If you’re craving a bit of magical escapism right now, A Discovery of Witches‘ return is perfectly timed. Based on Deborah Harkness’ All Souls novels, this infectious fantasy series centres on Diana Bishop (Teresa Palmer), a historian forced to embrace her magical powers after she finds a bewitched manuscript in Oxford’s Bodleian Library. When it premiered in 2018, season one certainly cast a spell on viewers as it tracked Diana’s blossoming relationship with brooding vampire Matthew Clairmont (Matthew Goode).
Season two introduces a clutch of new characters including Gallowglass, a statuesque vampire played by COBRA and Outlander actor Steven Cree. Here, he and Palmer explain why A Discovery of Witches is just the thing for these grim winter months.
It’s the perfect lockdown escape
“You’re going to be transported to an entirely different world with this show – it’s fantasy,” Cree says. “So I think right now, with everything that’s going on in the real world, people are going to really respond to that.”
Everything has been cranked up a notch since season one
“The character development is really strong. The set pieces are epic. We have an amazing production designer who built this incredible backlot,” Palmer says. “And I think the stories are just more complex, adventurous, romantic, dark and thrilling. I think, in every aspect of the show, the audience is going to be really excited to see how elevated it is.”
The action unfolds in an entirely different era
“The majority of season two takes place in Elizabethan times, so we’re a full 400 years back in history,” Cree says. “It’s a perfect fit for the show in a way because I think people associate magic and werewolves and witches with that era, so it just looks right.”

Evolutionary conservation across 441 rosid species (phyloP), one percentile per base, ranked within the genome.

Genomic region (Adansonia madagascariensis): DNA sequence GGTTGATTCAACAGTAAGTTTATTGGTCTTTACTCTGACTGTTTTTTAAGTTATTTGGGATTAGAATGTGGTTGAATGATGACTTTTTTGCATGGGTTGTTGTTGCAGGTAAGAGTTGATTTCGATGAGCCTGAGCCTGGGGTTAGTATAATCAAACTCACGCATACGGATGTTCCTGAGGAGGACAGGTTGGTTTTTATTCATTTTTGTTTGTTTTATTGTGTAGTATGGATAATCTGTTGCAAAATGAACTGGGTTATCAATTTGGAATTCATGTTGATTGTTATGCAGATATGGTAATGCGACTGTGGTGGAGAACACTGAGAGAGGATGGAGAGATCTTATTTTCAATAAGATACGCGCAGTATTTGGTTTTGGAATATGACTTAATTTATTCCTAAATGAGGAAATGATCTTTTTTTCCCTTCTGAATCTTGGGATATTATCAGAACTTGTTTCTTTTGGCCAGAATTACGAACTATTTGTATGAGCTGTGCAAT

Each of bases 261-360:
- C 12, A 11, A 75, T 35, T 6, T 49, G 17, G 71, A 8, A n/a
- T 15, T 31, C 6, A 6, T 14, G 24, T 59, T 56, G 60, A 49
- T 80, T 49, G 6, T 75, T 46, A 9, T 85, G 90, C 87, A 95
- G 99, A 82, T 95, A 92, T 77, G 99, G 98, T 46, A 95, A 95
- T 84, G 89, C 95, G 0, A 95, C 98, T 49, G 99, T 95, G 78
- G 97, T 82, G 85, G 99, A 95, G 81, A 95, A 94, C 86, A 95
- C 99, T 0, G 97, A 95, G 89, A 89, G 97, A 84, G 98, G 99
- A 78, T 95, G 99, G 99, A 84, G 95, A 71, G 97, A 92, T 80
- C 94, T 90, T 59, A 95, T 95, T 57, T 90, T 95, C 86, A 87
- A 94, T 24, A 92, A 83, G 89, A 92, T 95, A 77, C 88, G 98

Cree also points out that the new setting “means there are lots of new characters, including mine” and reassures fans of season one that “we do have some episodes set in the current time period, too”.
You’ll see a new side to Diana
“I just love Diana’s journey,” Palmer says. “You know, she started season one as this unwilling witch who has absolutely no control over her powers and her abilities. But then in season two, she really starts to hone in her abilities and develop them. She actually becomes quite competent with her magic.”
Palmer also says that because A Discovery of Witches was renewed for a second and third season before season two went into production, the show has “really been able to marinate with these characters”.
“Knowing we had two seasons was really such a safety blanket in a way,” she adds. “We knew that the story didn’t end with this season so there was just more opportunity to delve into different and interesting [story] arcs.”
Cree’s character will add a dash of levity
“I think it’s evident from his very first scene that Gallowglass is a fun character,” Cree says. “I think he also brings out the fun side in [Goode’s character] Matthew. Gallowglass is intensely loyal to Matthew and the Clairmont family generally, but at the same time, he very much marches to the beat of his own drum. So although Matthew is his uncle, Gallowglass doesn’t have any problem telling him some home truths.”
Overall, Cree describes Gallowglass as “kind of a lighthearted foil to Matthew’s more intense darkness and, well, blood rage”.
Oh, and look out for the rowing scene, which was tricky to film
“I nearly shat myself,” Cree recalls matter-of-factly. “Yes: he almost pooped his Elizabethan outfit one day,” Palmer adds. “He got quite sick on set and I saw his face go white and I was like, ‘Guys, I really think there’s something wrong with him, he’s not making this up!'”
“It was very, very, very hot and I was dressed all in leather on a rowboat,” Cree continues. “It was such a busy day and there were like 200 extras around and I had a sudden attack of the shits. There were a couple of times where literally as they shouted ‘action!’, I had to run around the corner to projectile vomit, then come back to finish the scene off. It couldn’t have been any worse. But in spite of this, I think the scene came out really strong!”